Now reverse the current through the TEC (reverse the positive and negative terminals), allow the diode to heat to a maximum point (again, stabilizing), and repeat measurements again (including thermistor resistance).

Upon leaving the lab, you should have three sets of Power-vs-Current data for the diode at three different temperatures. You will also have three resistance readings.

Analysis

To convert the resistance of the thermistor to a temperature an equation is used. The thermistor employed is a Vishay 238164063103 thermistor with a resistance of 10KΩ at 25C. Examine the data sheet for the thermistor - determine the β value for the specific thermistor, then the Steinhart-Hart coefficients. Report these coefficients (there are four: A1, B1, C1, and D1 which are all positive and all less than one which are the most commonly used) and calculate the temperature of the device from this (i.e. by substituting the coefficients and the measured resistance of the thermistor into the equation given in the datasheet on page 4). Use the formula from the datasheet, not from "just anywhere on the web" since the formula sheet is right from the manufacturer. From resistance measurements, you need to find the room temperature as well as the minimum (cool) and maximum (hot) temperature employed in this lab.

Before submitting values, be sure the room temperature reading is logical: it should be about 20C as the equation is very, very accurate.

Tutorial: Two-Slope Analysis using ExcelTM

Excel Two-Slope Analysis Using Excel to create a two-slope analysis: (This example assumes Excel 2013 ... actual procedure may vary slightly if a different version is used)

  1. Graph data in the usual manner: enter all experimental data into to columns (representing X and Y), highlight all the data points, and plot a graph. This is done for the example data given for the entire range x=1 through x=6.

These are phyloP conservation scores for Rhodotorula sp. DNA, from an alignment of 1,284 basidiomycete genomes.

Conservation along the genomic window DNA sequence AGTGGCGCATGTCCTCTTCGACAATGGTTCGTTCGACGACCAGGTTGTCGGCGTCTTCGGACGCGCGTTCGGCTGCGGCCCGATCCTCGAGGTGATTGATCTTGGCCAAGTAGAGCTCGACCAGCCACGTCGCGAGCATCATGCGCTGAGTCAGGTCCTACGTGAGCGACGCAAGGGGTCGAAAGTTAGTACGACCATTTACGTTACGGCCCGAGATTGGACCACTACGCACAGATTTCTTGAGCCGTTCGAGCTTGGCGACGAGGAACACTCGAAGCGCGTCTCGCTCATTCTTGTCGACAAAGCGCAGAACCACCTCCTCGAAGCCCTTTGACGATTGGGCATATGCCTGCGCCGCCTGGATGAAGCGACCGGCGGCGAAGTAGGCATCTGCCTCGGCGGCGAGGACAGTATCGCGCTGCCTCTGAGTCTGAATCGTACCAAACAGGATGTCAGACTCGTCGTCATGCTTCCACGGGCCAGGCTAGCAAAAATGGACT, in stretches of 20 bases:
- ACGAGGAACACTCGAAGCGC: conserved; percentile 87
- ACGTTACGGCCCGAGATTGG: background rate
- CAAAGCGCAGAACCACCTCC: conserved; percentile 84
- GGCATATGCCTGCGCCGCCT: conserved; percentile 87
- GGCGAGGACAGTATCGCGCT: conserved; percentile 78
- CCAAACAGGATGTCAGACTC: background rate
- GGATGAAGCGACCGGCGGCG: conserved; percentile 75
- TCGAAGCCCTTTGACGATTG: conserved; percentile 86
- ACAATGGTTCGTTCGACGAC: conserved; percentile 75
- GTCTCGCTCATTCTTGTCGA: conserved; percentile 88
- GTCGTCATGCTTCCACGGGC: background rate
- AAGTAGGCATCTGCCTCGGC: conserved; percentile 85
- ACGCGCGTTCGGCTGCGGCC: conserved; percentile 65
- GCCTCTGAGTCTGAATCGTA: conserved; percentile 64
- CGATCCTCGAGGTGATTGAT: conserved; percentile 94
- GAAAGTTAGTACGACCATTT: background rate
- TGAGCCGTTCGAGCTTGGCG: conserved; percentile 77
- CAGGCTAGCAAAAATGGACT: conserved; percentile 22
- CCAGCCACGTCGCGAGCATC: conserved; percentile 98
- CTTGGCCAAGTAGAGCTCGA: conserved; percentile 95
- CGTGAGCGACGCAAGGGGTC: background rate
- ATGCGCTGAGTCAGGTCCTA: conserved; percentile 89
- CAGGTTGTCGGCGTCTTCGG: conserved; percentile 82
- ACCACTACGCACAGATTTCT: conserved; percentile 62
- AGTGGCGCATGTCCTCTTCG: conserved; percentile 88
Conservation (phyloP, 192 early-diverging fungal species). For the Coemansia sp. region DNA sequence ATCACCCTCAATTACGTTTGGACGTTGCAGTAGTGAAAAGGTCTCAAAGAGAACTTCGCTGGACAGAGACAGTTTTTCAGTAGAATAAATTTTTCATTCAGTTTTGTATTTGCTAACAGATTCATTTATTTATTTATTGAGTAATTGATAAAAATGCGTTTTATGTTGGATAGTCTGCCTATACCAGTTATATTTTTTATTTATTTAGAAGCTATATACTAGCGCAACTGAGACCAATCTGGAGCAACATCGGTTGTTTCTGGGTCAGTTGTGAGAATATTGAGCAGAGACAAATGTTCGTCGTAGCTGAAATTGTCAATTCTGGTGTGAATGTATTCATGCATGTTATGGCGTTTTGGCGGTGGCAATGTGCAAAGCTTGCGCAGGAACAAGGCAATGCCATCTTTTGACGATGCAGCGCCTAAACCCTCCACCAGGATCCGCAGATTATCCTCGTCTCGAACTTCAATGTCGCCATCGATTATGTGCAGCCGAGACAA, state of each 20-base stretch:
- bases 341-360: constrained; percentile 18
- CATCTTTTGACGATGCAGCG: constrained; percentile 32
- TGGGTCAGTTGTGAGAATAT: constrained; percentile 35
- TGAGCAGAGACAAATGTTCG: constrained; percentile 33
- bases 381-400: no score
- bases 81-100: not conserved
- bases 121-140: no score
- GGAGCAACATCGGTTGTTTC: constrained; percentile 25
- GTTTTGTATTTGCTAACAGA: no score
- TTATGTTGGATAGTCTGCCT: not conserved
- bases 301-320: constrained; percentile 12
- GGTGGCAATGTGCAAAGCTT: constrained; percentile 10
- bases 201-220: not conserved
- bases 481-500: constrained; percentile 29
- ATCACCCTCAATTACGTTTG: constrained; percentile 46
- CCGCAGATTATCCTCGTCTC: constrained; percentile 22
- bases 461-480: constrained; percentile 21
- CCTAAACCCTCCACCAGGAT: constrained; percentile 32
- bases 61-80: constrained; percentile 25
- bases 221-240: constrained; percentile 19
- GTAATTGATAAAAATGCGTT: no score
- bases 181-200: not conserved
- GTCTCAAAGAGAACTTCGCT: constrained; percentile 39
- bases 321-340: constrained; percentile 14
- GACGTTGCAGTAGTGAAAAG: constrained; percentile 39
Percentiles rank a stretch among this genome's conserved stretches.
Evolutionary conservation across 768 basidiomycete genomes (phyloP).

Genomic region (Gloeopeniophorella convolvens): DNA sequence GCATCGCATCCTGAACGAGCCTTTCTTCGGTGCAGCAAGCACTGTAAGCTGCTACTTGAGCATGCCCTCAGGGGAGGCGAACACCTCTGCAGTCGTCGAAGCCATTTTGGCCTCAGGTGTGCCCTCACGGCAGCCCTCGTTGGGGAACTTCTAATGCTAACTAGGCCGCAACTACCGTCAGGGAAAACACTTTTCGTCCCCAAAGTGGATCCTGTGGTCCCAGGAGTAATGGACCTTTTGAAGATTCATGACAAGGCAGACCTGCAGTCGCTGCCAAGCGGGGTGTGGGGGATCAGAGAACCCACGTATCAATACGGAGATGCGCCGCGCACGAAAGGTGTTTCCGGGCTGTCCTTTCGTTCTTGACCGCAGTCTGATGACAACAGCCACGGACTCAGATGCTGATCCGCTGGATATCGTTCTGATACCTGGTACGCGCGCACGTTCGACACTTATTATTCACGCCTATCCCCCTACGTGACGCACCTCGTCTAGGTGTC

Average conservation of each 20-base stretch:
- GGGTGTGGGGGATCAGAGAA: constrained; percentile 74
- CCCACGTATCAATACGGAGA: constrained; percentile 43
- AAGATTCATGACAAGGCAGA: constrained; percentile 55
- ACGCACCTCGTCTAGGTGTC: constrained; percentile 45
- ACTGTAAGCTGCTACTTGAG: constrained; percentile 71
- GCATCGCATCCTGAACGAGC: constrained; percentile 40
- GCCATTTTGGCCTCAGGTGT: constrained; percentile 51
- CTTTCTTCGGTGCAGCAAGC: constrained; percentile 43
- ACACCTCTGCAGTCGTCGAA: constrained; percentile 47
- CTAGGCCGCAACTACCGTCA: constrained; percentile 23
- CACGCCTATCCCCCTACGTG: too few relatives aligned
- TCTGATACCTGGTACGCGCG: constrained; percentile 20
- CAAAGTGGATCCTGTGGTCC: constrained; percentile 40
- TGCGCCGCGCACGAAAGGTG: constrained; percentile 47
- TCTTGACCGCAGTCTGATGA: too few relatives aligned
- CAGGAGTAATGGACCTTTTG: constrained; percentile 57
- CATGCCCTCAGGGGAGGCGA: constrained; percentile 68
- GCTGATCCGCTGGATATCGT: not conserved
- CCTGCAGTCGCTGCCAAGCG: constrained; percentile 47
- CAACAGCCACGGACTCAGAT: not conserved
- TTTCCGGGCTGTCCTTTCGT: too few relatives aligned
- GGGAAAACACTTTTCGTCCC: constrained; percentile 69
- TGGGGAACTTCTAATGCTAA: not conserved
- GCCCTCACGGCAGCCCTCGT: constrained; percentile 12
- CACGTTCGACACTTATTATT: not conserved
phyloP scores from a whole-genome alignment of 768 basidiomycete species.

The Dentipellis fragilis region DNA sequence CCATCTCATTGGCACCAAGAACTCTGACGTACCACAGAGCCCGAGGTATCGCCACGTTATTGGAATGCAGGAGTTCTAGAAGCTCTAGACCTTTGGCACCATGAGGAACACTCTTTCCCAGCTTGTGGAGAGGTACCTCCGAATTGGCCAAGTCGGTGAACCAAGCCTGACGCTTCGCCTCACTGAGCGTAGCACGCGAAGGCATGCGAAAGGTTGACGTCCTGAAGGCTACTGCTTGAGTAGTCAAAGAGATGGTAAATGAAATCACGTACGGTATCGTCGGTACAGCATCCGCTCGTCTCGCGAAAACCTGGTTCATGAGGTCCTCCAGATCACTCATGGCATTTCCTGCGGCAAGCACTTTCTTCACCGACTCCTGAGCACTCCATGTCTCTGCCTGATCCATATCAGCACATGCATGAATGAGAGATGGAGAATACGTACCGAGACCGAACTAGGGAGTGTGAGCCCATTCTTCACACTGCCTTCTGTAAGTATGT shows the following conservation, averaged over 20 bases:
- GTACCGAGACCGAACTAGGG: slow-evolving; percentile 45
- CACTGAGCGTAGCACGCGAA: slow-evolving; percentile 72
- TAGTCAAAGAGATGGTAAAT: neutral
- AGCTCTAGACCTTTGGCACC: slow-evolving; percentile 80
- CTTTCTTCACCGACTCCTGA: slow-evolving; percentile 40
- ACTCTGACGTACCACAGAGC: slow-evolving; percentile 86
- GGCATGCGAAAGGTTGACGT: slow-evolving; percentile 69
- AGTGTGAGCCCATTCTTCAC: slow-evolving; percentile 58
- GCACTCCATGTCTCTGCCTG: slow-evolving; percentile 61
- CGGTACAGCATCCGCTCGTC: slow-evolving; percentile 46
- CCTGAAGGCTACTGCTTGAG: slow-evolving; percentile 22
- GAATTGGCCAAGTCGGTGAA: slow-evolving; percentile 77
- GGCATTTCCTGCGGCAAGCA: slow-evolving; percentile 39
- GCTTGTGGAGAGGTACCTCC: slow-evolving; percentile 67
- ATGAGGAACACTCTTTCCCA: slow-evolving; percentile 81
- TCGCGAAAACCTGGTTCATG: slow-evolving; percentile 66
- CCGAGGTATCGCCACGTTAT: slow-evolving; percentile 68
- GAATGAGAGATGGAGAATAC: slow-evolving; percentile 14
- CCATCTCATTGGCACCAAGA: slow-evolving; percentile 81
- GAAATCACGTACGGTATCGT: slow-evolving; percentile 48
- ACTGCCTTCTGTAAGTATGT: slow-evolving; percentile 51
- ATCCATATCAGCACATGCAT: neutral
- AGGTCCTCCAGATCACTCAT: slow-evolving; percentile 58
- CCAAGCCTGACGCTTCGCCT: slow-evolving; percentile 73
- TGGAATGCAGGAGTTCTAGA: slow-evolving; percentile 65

2. Determine the two ranges required for the two linear lines. In the example graph given, the upper range is defined by the x=4 through x=6 values and the lower range by the x=1 through x=3 values. This is done by inspection so that each range covers only the appropriate linear region (read the application note for more on these regions).
  3. Right click on the existing graph, click "Select Data", then "ADD" a series. Select the data for the new series using the upper range you determined, in this case the x=4 through x=-6 values.
  4. Add a trendline though the new series. Be sure to forecast backwards one period (or more, as required), and display the line equation on the graph.
  5. Repeat the same process with the lower range of data (add series, add trendline, forecast forward one period, display equation).
  6. Finally, to find the intercept of the two lines set the first equation (y=) equal to the second equation (y=) and solve for x algebraically. The answer will be in terms of x= which is precisely what is desired. In the example given, (X-3)=(0.175X-0.0833) and so solving for X gives 3.535.

Lab Report

Hand In a WORD PROCESSED (not handwritten) lab report with contents as outlined below.

Lab Report The FIRST PAGE must be a title page containing nothing more than the title of the lab, the course, the student's name and ID number, and the names of your lab partner(s).

Answer each question as "1", "2", etc with each new question starting on a NEW PAGE so that question 2 starts on the top of a new page (with the title "Question 2") and question 3 starts at the top of a different page (with the title "Question 3"), etc. You'll have, therefore, at _least_ seven pages in this report.

The lab must be submitted in a report cover (either a three-hole punched cover or one with a clamp on the left side, not a binder), and NEVER as a stapled mass of loose papers

Failure to follow this simple outline, used for all condensed labs in this course, will result in deduction of marks

LAB SUBMISSION:

    Observations
  1. Three tables of "raw" data, and corresponding graphs, of optical power-vs-current data (with current, in mA, on the x-axis). Be sure to label the graph axes and graph titles properly.